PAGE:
By James MacKenzie
Shell has been slammed for management failures and equipment defects by a Scottish Fatal Accident Inquiry (FAI) into the deaths of two workers in the utility leg of the Brent Bravo platform in the UK North Sea on 11 September 2003.
Sean McCue, 22, from Kennoway in Fife, and Keith Moncrieff, aged 45, from Invergowrie, Tayside, died when they were overcome by a large release of hydrocarbon gas.
It was found the accident might have been prevented if the company had acted properly in dealing with a temporary repair on a leaking pipe.
Aberdeen Sheriff Colin Harris said in his FAI determination that the deaths may have been prevented if a temporary repair had been managed and the risk of working inthe leg had been properly assessed.
An emergency shutdown valve failed, as well as two others, allowing oil and gas to travel into the pipeline and leg where the men were working.
Shell has already been fined£900,000 ($1.7 million) at Stonehaven Sheriff Court in Scotland last year after pleading guilty to breaches of sections two and three of the 1974 Health&Safety at Work Act, including failing to carry out a risk assessment on the platform.
The 38-day FAI in Aberdeen, conducted by Harris, took evidence from 61 witnesses.
His long-awaited final determination is a major disappointment to the unions, offshore workers and the relatives of the two dead men who have campaigned for a better UK offshore safety regime.
Harris said during the course of the inquiry it became apparent that evidence relating to the condition of certain valves on the platform might be relevant to the cause of the deaths of the two men, or have contributed to the incident that resulted in their deaths.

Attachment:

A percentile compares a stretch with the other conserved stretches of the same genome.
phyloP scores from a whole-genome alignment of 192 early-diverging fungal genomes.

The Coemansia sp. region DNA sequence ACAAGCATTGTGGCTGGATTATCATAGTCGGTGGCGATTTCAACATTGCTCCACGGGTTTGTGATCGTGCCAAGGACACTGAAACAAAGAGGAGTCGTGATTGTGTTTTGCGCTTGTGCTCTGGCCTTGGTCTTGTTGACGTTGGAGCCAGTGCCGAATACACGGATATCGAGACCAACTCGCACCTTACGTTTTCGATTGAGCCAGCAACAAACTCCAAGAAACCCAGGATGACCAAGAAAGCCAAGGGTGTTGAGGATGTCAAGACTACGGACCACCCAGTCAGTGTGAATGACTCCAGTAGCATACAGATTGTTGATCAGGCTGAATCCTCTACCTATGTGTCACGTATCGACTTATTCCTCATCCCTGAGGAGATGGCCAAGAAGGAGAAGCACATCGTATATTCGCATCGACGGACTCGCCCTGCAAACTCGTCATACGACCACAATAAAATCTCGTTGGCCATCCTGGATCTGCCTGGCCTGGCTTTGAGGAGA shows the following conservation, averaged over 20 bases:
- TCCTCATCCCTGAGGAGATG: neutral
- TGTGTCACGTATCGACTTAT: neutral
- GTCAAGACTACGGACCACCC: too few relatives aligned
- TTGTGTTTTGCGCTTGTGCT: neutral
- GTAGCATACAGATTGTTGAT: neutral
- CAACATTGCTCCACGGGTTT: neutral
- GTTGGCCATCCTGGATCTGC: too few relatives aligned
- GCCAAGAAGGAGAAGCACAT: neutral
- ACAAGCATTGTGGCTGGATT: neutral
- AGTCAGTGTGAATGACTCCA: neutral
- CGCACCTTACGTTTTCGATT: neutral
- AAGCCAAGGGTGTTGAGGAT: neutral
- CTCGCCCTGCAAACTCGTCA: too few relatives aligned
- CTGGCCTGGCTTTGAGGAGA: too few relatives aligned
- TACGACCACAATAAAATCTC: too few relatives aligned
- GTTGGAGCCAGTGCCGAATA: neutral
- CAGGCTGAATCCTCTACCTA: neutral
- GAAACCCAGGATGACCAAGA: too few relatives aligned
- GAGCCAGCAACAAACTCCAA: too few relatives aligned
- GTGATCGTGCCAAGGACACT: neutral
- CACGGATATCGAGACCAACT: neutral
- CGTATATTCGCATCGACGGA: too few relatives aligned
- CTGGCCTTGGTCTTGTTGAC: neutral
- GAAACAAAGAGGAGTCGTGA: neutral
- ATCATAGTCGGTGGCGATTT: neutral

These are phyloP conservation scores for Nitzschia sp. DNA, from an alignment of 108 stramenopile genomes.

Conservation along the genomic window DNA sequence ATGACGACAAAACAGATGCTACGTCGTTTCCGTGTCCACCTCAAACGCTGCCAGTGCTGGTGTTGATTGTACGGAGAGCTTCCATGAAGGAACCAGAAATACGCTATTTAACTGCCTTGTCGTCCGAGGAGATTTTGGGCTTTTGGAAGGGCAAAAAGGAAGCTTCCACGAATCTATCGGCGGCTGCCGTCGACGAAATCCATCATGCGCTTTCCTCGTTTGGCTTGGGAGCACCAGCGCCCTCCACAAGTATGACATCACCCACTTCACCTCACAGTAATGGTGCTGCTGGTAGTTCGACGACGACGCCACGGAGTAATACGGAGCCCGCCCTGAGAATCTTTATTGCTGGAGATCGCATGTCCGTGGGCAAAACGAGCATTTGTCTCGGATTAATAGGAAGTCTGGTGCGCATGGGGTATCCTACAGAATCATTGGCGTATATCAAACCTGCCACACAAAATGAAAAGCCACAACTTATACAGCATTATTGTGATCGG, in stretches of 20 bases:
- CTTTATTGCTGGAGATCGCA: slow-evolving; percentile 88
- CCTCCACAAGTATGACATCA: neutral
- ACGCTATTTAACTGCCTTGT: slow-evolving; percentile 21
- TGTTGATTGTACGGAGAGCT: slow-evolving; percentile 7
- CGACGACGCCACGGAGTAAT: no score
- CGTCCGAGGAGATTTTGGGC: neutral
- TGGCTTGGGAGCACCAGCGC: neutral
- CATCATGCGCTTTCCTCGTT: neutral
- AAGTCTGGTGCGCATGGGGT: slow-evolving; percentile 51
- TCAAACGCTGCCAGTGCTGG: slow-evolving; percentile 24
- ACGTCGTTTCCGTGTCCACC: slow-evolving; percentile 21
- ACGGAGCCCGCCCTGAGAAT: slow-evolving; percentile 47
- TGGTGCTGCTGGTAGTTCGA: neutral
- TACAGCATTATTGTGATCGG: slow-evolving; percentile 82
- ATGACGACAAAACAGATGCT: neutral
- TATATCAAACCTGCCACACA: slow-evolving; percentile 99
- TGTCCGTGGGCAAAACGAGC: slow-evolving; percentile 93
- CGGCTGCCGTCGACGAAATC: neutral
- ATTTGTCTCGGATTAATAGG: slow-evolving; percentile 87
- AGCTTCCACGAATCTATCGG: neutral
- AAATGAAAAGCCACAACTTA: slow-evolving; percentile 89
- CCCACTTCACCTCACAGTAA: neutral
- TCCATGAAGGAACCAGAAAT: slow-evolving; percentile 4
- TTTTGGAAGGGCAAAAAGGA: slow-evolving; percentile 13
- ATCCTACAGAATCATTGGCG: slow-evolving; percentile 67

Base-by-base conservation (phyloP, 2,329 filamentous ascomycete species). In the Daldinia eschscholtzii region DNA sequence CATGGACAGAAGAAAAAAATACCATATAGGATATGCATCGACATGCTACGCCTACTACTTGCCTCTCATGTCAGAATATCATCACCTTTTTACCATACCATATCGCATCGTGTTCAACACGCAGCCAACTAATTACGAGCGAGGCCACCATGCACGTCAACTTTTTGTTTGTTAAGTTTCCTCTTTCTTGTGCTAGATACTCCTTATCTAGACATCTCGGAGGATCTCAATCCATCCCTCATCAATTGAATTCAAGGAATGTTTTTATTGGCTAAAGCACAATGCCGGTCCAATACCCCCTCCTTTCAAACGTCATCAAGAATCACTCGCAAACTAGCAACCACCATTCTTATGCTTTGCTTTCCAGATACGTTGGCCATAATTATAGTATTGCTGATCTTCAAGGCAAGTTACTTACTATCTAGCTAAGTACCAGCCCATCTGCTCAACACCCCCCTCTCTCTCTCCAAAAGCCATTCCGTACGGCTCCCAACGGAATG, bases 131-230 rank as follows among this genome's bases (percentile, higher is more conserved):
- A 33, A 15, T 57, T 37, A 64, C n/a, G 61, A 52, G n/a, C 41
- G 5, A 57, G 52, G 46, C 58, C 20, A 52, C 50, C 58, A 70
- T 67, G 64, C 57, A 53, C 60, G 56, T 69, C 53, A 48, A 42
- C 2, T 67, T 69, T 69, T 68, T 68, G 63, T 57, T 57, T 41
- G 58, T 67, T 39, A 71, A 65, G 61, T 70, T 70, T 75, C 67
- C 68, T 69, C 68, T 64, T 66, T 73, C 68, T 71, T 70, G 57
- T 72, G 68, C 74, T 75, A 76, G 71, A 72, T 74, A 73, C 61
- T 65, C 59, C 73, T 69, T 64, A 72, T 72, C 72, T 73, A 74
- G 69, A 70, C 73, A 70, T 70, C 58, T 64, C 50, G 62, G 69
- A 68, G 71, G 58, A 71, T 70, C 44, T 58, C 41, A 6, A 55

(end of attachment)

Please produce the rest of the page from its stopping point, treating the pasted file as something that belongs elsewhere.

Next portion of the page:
However, he added that certain evidence, such as the possible consequences to the structure of the platform, and its crew, of the ignition of the vapour within the utility shaft, while of concern to some of the parties and no doubt of importance to the offshore industry and those who work in it, was “in my opinion more appropriate for consideration at an inquiry of a more general nature”.
Speaking in Upstream on 16 June 2006, former Shell International group auditor Bill Campbell said that during a platform safety management review in 1999 he had been particularly shocked at what he had discovered on Brent Bravo, which was being run with dangerously high levels of risk.
He said he found equipment was being operated in a dangerous condition, vital maintenance was being ignored and that this was covered up.
Campbell had sent his evidence to the Procurator Fiscal’s office in Aberdeen in October 2005 in the hope of getting it heard at the FAI.
However on the advice of the Health&Safety Executive the material was deemed as not relevant to be heard at the inquiry.
Shell said it fully accepted the sheriff’s findings. “In the three years since this tragic incident we have worked hard to understand the root causes of why it happened and have put measures in place to prevent anything like this happening again,” said the company.
“Immediately following the tragedy we initiated a thorough review of all our North Sea offshore installations. With this input and the root cause analysis, we have made significant improvements in our systems, procedures and offshore training programmes. These improvements, some of which were reflected in the sheriff’s determination, have resulted in a safer offshore working environment on Shell’s installations.
“Today, our safety procedures and our physical integrity are demonstrably better: corrosion management and maintenance regimes are more thoroughly managed; a new electronic permit-to-work system is in operation; training for leg entry and the use of breathing equipment is more robust; we are removing all volatile hydrocarbons from platform legs; and have sponsored research into the narcotic effects of hydrocarbon gas, about which the industry knew very little three years ago.
“We are committed to achieving continuous improvement in our safety performance and we have seen positive results in the last few years. However, we fully accept that there is still much we need to do to achieve the safety performance we seek and to meet our goal of zero incidents,” added Shell.